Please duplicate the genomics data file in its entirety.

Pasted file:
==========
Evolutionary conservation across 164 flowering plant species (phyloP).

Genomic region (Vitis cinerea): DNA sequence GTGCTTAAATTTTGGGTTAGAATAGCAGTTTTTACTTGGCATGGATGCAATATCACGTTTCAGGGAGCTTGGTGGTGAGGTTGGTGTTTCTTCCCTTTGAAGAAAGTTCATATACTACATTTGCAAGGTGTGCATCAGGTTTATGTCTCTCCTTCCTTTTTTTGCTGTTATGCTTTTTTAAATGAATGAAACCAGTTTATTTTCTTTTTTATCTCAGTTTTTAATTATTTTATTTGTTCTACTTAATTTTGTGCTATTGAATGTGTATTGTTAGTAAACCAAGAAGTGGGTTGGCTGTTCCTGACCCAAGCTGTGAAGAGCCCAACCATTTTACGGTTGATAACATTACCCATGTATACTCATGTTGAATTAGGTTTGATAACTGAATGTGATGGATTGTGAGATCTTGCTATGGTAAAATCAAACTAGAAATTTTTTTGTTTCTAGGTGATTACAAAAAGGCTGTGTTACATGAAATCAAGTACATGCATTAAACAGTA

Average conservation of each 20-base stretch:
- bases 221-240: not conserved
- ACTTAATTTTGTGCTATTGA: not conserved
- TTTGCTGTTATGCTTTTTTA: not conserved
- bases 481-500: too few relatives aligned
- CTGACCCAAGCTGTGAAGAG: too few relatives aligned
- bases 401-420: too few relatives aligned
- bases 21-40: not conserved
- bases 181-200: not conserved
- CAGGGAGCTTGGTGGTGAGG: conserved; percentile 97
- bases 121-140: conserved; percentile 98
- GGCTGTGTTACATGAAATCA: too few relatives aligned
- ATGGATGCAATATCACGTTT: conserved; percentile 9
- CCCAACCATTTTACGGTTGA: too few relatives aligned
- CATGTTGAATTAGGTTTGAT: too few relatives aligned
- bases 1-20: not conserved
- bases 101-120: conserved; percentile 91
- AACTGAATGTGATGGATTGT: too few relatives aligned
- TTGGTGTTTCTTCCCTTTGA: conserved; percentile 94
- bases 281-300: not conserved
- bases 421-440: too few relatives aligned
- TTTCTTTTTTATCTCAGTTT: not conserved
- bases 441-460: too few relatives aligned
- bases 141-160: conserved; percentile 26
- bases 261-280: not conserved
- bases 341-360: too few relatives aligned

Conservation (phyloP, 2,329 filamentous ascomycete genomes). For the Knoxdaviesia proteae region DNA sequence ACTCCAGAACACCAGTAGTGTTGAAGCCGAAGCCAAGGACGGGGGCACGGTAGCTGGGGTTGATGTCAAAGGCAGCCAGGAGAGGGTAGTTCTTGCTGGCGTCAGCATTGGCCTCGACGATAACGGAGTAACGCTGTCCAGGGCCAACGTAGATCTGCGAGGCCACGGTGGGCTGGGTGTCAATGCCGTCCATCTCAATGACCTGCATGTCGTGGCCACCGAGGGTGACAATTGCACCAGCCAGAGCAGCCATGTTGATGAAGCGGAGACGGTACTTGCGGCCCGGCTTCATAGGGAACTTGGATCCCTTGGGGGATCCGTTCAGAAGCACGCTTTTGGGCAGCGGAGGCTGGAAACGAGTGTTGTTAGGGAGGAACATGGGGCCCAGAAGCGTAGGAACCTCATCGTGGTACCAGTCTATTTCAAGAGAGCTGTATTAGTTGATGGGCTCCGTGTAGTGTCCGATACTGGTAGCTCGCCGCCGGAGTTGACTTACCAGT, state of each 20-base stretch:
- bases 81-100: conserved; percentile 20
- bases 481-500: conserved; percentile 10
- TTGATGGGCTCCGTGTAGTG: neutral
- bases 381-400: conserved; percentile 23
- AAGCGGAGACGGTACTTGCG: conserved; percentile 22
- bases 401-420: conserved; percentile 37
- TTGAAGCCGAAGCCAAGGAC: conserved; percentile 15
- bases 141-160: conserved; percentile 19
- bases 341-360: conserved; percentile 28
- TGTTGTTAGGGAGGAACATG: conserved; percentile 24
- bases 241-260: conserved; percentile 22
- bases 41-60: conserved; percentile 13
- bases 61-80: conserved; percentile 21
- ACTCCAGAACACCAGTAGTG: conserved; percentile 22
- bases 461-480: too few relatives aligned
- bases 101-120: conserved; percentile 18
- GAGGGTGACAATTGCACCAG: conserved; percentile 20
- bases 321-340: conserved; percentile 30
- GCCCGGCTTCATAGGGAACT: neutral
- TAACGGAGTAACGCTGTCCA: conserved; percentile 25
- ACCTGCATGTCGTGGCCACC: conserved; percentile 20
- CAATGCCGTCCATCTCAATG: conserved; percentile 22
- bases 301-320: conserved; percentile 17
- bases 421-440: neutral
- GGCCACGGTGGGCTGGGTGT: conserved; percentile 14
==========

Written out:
Evolutionary conservation across 164 flowering plant species (phyloP).

Genomic region (Vitis cinerea): DNA sequence GTGCTTAAATTTTGGGTTAGAATAGCAGTTTTTACTTGGCATGGATGCAATATCACGTTTCAGGGAGCTTGGTGGTGAGGTTGGTGTTTCTTCCCTTTGAAGAAAGTTCATATACTACATTTGCAAGGTGTGCATCAGGTTTATGTCTCTCCTTCCTTTTTTTGCTGTTATGCTTTTTTAAATGAATGAAACCAGTTTATTTTCTTTTTTATCTCAGTTTTTAATTATTTTATTTGTTCTACTTAATTTTGTGCTATTGAATGTGTATTGTTAGTAAACCAAGAAGTGGGTTGGCTGTTCCTGACCCAAGCTGTGAAGAGCCCAACCATTTTACGGTTGATAACATTACCCATGTATACTCATGTTGAATTAGGTTTGATAACTGAATGTGATGGATTGTGAGATCTTGCTATGGTAAAATCAAACTAGAAATTTTTTTGTTTCTAGGTGATTACAAAAAGGCTGTGTTACATGAAATCAAGTACATGCATTAAACAGTA

Average conservation of each 20-base stretch:
- bases 221-240: not conserved
- ACTTAATTTTGTGCTATTGA: not conserved
- TTTGCTGTTATGCTTTTTTA: not conserved
- bases 481-500: too few relatives aligned
- CTGACCCAAGCTGTGAAGAG: too few relatives aligned
- bases 401-420: too few relatives aligned
- bases 21-40: not conserved
- bases 181-200: not conserved
- CAGGGAGCTTGGTGGTGAGG: conserved; percentile 97
- bases 121-140: conserved; percentile 98
- GGCTGTGTTACATGAAATCA: too few relatives aligned
- ATGGATGCAATATCACGTTT: conserved; percentile 9
- CCCAACCATTTTACGGTTGA: too few relatives aligned
- CATGTTGAATTAGGTTTGAT: too few relatives aligned
- bases 1-20: not conserved
- bases 101-120: conserved; percentile 91
- AACTGAATGTGATGGATTGT: too few relatives aligned
- TTGGTGTTTCTTCCCTTTGA: conserved; percentile 94
- bases 281-300: not conserved
- bases 421-440: too few relatives aligned
- TTTCTTTTTTATCTCAGTTT: not conserved
- bases 441-460: too few relatives aligned
- bases 141-160: conserved; percentile 26
- bases 261-280: not conserved
- bases 341-360: too few relatives aligned

Conservation (phyloP, 2,329 filamentous ascomycete genomes). For the Knoxdaviesia proteae region DNA sequence ACTCCAGAACACCAGTAGTGTTGAAGCCGAAGCCAAGGACGGGGGCACGGTAGCTGGGGTTGATGTCAAAGGCAGCCAGGAGAGGGTAGTTCTTGCTGGCGTCAGCATTGGCCTCGACGATAACGGAGTAACGCTGTCCAGGGCCAACGTAGATCTGCGAGGCCACGGTGGGCTGGGTGTCAATGCCGTCCATCTCAATGACCTGCATGTCGTGGCCACCGAGGGTGACAATTGCACCAGCCAGAGCAGCCATGTTGATGAAGCGGAGACGGTACTTGCGGCCCGGCTTCATAGGGAACTTGGATCCCTTGGGGGATCCGTTCAGAAGCACGCTTTTGGGCAGCGGAGGCTGGAAACGAGTGTTGTTAGGGAGGAACATGGGGCCCAGAAGCGTAGGAACCTCATCGTGGTACCAGTCTATTTCAAGAGAGCTGTATTAGTTGATGGGCTCCGTGTAGTGTCCGATACTGGTAGCTCGCCGCCGGAGTTGACTTACCAGT, state of each 20-base stretch:
- bases 81-100: conserved; percentile 20
- bases 481-500: conserved; percentile 10
- TTGATGGGCTCCGTGTAGTG: neutral
- bases 381-400: conserved; percentile 23
- AAGCGGAGACGGTACTTGCG: conserved; percentile 22
- bases 401-420: conserved; percentile 37
- TTGAAGCCGAAGCCAAGGAC: conserved; percentile 15
- bases 141-160: conserved; percentile 19
- bases 341-360: conserved; percentile 28
- TGTTGTTAGGGAGGAACATG: conserved; percentile 24
- bases 241-260: conserved; percentile 22
- bases 41-60: conserved; percentile 13
- bases 61-80: conserved; percentile 21
- ACTCCAGAACACCAGTAGTG: conserved; percentile 22
- bases 461-480: too few relatives aligned
- bases 101-120: conserved; percentile 18
- GAGGGTGACAATTGCACCAG: conserved; percentile 20
- bases 321-340: conserved; percentile 30
- GCCCGGCTTCATAGGGAACT: neutral
- TAACGGAGTAACGCTGTCCA: conserved; percentile 25
- ACCTGCATGTCGTGGCCACC: conserved; percentile 20
- CAATGCCGTCCATCTCAATG: conserved; percentile 22
- bases 301-320: conserved; percentile 17
- bases 421-440: neutral
- GGCCACGGTGGGCTGGGTGT: conserved; percentile 14